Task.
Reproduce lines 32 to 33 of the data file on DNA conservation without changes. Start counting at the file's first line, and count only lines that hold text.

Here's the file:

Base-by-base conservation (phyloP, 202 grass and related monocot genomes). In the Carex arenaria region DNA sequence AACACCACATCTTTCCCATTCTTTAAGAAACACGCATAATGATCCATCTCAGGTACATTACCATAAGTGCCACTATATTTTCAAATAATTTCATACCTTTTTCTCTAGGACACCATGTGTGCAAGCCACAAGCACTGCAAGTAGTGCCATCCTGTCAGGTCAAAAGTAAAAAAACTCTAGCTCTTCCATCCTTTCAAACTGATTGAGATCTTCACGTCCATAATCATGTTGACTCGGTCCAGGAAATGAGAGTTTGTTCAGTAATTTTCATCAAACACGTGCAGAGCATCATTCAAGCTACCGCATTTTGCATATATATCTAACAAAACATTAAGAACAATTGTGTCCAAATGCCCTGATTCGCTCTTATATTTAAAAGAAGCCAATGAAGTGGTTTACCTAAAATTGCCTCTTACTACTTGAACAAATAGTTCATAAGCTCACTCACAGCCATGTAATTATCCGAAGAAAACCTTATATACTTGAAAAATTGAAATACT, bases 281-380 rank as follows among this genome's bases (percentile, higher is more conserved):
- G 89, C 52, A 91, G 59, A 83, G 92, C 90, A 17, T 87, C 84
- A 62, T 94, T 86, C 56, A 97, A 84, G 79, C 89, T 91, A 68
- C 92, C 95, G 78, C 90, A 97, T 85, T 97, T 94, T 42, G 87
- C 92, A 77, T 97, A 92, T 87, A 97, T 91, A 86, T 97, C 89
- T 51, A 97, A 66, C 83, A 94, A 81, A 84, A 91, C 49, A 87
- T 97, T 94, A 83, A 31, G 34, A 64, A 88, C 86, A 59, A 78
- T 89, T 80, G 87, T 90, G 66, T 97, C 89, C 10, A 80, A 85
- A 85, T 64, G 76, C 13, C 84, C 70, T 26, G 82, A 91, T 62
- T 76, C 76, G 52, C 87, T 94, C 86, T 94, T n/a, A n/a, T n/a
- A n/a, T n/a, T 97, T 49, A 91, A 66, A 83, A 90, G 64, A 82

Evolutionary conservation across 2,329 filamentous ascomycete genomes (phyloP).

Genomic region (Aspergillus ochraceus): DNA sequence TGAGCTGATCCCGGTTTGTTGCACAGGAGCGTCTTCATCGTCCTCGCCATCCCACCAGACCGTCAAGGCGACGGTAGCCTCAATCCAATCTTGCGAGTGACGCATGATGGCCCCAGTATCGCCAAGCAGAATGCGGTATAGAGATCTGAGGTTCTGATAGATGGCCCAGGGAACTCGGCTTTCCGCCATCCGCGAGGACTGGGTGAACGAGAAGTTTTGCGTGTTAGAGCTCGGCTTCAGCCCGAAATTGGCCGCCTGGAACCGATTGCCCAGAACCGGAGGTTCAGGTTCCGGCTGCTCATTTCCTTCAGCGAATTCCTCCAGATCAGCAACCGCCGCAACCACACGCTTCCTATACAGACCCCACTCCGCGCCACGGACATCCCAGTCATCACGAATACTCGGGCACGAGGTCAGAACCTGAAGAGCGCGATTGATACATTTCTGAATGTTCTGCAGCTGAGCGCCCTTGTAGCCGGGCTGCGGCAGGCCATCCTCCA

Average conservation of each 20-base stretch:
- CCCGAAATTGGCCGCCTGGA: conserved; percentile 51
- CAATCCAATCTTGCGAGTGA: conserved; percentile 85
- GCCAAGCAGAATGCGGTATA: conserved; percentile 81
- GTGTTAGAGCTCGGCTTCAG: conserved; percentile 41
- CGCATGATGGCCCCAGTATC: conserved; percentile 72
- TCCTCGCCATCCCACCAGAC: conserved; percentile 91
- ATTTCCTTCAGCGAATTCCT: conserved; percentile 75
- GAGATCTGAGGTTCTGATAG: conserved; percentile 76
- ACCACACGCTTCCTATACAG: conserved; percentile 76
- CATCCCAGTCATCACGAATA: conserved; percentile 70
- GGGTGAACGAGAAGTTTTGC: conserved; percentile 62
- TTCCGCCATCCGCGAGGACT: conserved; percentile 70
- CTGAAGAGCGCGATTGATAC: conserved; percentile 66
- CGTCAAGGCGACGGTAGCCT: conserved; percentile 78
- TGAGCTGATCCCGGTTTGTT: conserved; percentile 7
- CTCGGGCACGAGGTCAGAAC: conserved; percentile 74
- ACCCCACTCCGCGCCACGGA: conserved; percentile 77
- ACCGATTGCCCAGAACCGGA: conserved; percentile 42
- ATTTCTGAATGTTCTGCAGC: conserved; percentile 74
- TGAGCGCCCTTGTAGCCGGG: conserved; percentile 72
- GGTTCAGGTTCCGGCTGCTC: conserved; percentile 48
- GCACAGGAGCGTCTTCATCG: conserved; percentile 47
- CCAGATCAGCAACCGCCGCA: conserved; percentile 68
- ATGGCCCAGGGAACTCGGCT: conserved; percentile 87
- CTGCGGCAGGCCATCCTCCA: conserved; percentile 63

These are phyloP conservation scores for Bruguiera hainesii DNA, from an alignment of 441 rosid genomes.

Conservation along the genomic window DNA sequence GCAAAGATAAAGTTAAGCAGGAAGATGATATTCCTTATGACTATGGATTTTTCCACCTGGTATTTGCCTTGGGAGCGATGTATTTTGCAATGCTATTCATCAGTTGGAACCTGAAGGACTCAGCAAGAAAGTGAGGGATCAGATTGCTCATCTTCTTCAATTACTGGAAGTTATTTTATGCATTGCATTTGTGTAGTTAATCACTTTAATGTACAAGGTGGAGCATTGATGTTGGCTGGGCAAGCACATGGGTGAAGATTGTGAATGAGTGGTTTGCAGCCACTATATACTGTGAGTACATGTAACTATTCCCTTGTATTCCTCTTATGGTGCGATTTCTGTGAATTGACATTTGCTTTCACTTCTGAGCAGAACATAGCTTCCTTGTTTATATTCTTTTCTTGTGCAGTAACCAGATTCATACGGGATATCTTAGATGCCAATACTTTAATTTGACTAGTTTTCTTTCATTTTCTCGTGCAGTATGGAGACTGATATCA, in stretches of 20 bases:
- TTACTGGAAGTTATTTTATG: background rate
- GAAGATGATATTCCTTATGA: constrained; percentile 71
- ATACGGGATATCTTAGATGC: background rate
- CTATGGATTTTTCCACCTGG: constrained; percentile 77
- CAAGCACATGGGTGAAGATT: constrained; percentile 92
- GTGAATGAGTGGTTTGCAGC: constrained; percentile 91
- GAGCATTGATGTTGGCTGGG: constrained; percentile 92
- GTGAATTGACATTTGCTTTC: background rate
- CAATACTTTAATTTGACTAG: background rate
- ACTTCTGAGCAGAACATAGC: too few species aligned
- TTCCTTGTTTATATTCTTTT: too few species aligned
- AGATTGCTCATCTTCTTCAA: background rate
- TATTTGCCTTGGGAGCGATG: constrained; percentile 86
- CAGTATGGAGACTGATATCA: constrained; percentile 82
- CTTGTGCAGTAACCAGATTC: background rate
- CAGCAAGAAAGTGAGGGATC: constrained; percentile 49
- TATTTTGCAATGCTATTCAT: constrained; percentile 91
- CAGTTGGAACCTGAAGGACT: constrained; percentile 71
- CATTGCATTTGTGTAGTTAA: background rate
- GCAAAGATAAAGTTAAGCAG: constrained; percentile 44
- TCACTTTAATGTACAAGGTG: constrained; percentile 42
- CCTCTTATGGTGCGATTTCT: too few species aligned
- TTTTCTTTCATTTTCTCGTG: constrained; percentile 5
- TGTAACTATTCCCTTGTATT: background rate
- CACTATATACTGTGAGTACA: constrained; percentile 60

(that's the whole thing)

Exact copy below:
- ACCGATTGCCCAGAACCGGA: conserved; percentile 42
- ATTTCTGAATGTTCTGCAGC: conserved; percentile 74